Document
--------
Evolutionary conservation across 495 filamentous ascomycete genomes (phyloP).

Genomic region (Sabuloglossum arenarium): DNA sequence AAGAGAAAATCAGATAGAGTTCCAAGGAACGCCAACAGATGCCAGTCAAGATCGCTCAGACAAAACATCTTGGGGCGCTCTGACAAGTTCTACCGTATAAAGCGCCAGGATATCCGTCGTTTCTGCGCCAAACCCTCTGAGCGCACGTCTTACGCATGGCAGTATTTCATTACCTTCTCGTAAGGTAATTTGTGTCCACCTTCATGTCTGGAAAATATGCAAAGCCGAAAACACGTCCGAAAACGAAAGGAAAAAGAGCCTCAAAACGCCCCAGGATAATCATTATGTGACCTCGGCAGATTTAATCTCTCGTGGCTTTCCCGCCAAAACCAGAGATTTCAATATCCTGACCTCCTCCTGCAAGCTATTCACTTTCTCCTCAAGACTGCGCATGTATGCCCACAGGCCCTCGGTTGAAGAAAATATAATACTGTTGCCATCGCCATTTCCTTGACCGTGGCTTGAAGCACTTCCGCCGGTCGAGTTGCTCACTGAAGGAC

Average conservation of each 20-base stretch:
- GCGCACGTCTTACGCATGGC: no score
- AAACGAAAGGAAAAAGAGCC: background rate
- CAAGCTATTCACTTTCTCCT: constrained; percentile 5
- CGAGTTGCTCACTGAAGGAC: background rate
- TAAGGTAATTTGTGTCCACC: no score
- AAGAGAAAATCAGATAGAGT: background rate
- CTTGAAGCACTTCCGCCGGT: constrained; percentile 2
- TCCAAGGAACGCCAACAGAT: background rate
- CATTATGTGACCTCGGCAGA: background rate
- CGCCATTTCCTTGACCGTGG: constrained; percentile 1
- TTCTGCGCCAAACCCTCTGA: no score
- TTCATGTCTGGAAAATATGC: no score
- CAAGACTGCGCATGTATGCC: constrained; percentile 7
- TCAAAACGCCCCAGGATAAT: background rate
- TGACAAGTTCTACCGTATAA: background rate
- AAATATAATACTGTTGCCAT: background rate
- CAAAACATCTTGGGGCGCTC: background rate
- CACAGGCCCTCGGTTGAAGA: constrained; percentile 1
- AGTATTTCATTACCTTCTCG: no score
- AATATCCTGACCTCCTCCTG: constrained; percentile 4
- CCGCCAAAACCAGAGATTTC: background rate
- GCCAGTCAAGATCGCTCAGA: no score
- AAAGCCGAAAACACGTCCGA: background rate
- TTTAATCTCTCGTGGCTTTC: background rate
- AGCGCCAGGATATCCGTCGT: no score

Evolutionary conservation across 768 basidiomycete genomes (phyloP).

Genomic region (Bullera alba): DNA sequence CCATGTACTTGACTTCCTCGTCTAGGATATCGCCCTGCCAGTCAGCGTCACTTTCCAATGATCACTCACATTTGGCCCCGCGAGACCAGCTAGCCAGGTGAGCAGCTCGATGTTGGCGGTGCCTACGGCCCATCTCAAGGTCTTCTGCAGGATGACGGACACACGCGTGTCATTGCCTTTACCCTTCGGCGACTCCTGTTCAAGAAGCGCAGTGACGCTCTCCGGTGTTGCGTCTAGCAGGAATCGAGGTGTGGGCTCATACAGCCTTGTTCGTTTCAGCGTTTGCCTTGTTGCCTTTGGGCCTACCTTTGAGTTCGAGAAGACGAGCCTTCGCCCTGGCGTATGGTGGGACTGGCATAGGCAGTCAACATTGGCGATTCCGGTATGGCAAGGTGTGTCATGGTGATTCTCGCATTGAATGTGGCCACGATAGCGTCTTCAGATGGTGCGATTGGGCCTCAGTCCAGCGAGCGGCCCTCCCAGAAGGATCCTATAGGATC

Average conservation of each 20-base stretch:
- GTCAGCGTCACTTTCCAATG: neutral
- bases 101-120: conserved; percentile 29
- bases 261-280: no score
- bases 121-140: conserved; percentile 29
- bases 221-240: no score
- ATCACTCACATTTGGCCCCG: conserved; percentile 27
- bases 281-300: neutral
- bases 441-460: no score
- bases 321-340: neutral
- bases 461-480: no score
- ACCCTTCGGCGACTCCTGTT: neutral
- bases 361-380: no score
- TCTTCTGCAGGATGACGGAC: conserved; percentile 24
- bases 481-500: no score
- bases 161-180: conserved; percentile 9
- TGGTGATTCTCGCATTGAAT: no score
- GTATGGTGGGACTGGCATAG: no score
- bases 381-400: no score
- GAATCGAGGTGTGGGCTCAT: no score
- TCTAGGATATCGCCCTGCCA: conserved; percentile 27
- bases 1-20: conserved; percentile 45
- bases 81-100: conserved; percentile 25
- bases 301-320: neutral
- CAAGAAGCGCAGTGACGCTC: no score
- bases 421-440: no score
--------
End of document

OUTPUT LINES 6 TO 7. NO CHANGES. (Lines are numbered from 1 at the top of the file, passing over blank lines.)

- CAAGCTATTCACTTTCTCCT: constrained; percentile 5
- CGAGTTGCTCACTGAAGGAC: background rate